One of the hardest things that I find about walking into a networking event is that, usually, I don’t know many people there.

Heightening that challenge is that I’ve generally tried to do a bit of pre-work to identify a couple of key attendees at the event that I want to try and connect with, to start a conversation with, to start to build a relationship.

This means that I’m walking into the event with some objectives that I’ve set myself to achieve, but unless I can find a way to track my targets down then the networking event is pretty much a waste of time.

Here’s the techniques that I use to try and start a conversation with people that I don’t know, and the people that I want to get to know.

Look like you want to start a conversation

When you walk into a room full of unfamiliar faces and you’re feeling a bit vulnerable and uncomfortable, it’s very easy to pull out your phone and start looking at your emails – or at least pretend to look at your emails.

This is sending a clear sign to everyone that you aren’t interested in speaking, and that you’d prefer to be left alone.

Put your phone away and don’t shy away from eye-contact.

Look for situations to create conversations

Often, when you walk into a business networking event, everyone already seems to be engrossed in conversations –  small groups have formed, and everyone’s back seems to be towards you.

Head to the bar or the buffet – try and connect with other people waiting to get a drink or food. Thinking about food or drink is a point when people are in transition from one conversation to the next, so it’s a good opportunity to connect with them or at least try to initiate a conversation.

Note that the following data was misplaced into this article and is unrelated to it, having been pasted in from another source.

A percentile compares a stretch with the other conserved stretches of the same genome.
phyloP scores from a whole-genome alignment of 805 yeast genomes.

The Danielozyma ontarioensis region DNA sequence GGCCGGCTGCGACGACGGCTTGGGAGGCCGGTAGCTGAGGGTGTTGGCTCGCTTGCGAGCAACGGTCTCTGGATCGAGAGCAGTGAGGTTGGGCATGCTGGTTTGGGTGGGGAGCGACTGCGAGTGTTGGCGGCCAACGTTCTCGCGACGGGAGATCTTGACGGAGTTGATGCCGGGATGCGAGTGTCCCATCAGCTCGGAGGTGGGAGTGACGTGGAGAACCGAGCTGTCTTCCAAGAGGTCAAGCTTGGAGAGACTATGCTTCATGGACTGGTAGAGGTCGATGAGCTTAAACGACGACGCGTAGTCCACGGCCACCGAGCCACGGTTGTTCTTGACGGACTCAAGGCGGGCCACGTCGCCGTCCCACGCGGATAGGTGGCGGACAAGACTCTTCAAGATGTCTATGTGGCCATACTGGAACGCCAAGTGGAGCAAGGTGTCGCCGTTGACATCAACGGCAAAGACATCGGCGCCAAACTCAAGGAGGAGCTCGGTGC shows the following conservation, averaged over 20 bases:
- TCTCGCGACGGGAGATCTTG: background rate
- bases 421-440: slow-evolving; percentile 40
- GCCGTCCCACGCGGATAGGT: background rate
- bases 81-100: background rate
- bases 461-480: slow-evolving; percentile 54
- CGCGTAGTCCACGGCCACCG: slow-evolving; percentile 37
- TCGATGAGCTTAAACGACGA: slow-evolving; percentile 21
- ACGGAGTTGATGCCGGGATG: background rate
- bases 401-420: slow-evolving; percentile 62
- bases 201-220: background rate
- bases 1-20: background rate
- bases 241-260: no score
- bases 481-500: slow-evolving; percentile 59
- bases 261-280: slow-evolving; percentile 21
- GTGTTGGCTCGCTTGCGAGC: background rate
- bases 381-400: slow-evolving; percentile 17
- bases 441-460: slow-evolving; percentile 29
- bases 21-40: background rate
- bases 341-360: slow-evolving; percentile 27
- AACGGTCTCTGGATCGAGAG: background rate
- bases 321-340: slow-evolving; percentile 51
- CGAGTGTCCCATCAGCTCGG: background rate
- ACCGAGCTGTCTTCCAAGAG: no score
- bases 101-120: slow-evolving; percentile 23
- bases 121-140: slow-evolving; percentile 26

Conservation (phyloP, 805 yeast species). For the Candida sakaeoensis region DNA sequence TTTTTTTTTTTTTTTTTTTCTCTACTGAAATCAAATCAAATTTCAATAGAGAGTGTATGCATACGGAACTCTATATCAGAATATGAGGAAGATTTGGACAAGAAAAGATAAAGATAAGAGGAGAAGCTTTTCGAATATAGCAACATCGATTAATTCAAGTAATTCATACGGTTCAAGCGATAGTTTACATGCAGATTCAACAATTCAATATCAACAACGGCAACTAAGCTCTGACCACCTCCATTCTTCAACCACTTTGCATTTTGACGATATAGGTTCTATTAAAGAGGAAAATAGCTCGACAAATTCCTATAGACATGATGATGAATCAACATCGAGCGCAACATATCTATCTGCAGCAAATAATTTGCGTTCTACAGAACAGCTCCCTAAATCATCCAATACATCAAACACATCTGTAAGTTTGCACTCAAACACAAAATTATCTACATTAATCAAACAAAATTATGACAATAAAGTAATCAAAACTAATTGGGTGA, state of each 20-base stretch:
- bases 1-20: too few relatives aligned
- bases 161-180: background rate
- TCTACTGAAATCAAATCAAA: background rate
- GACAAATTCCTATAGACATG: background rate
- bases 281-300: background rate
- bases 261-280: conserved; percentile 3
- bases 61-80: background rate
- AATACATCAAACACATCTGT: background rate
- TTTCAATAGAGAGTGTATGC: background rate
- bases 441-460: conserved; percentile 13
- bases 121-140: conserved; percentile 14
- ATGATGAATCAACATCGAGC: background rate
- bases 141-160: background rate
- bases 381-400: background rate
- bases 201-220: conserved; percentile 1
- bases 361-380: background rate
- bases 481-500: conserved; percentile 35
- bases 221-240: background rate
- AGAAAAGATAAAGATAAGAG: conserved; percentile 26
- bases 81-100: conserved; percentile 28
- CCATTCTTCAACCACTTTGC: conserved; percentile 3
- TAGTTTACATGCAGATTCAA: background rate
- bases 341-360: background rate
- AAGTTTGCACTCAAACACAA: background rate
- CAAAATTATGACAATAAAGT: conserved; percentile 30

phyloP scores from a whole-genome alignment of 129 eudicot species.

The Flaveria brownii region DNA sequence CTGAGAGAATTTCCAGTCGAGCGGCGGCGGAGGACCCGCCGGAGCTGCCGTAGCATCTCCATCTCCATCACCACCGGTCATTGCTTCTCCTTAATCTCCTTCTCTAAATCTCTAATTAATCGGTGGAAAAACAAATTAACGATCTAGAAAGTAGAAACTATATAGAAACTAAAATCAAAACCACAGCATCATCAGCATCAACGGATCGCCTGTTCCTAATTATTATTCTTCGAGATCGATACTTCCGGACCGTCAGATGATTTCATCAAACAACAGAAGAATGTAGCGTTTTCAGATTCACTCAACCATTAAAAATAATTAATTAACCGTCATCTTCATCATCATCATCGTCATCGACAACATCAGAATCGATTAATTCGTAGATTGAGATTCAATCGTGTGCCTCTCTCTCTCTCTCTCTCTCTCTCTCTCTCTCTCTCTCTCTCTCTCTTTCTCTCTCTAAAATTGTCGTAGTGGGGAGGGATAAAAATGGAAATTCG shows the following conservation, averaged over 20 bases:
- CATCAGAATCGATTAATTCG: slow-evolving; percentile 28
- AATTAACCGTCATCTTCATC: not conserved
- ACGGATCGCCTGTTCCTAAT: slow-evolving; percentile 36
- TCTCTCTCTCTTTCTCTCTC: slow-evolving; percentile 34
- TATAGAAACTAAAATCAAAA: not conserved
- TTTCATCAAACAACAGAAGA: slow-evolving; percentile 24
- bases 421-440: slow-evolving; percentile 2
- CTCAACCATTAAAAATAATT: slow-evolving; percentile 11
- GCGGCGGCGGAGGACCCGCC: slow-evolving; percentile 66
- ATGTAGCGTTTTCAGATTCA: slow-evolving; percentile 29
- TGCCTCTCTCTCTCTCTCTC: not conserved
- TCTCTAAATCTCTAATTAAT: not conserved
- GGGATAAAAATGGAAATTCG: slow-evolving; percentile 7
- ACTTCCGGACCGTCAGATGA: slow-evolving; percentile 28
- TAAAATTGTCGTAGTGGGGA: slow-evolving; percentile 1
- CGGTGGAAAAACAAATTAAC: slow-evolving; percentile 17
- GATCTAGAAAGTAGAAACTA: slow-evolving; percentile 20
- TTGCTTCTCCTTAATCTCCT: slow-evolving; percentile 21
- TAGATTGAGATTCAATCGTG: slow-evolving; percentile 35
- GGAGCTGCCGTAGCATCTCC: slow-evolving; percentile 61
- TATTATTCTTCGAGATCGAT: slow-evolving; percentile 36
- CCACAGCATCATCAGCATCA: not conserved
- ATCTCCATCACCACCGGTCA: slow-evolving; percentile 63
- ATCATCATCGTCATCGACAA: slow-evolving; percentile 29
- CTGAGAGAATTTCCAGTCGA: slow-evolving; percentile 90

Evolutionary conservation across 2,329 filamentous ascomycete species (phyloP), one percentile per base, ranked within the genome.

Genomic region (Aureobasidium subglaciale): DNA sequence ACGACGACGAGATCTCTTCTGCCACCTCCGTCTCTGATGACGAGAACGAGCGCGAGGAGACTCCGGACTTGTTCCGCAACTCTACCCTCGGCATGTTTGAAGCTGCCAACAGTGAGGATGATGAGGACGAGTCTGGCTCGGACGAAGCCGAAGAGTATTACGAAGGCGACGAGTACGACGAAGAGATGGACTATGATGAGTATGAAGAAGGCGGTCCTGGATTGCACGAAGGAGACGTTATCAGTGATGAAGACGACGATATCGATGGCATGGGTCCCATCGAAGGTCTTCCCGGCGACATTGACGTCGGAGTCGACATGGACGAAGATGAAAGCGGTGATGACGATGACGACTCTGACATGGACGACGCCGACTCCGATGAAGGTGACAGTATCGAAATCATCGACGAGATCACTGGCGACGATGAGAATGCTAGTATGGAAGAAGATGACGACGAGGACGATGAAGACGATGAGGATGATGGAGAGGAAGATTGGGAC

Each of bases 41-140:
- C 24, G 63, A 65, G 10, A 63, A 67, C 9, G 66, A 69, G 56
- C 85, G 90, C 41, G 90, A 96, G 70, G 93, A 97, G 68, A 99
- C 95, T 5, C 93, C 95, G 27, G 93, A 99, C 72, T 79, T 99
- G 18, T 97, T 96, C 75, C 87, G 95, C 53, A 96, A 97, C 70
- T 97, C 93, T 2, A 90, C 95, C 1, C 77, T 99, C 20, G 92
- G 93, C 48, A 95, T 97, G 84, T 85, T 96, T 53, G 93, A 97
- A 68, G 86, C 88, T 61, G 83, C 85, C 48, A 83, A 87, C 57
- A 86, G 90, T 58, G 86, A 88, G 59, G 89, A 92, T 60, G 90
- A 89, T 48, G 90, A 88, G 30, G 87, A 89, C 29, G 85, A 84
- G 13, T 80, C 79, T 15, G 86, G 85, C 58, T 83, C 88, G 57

Try being up-front and honest

It’s okay to introduce yourself and say something like –  “Hi there, I don’t really know many people here,  can I join your conversation?”

Everyone is there to network, no one is going to say no – they’ll respond positively to your initiative.

Ask open-ended questions

You’ll get more value out of your conversations if you create opportunities for the discussion to flow. Closed questions can be answered with a simple yes or no.

Examples of closed questions include:

  • Is this your first time at this event?
  • Is this venue close to your office?
  • That’s a nice jacket — is red your favourite colour?
They’re all good questions, but they’re the type of questions that can allow the person that you’re speaking with to close down the conversation.

Examples of good open-ended questions include:

  • Tell me why you’ve chosen to attend this networking event?
  • Where are you planning on spending your summer vacation?
  • I wasn’t sure if I’d got the dress-code right, does this jacket work for business-casual?
Open-ended questions require the person that you’re speaking with to invest a bit more energy in their response, and to share more information with you. This then gives you more options for a follow-up question to continue to expand the conversation.

Be a good listener

Try and avoid talking too much about yourself. Listen attentively to what the person you’re speaking with is saying. Ask follow-up questions, and use body language that demonstrates that you’re interested in what they’re saying.

You’re there to connect with other people and learn about them. You already know all about you.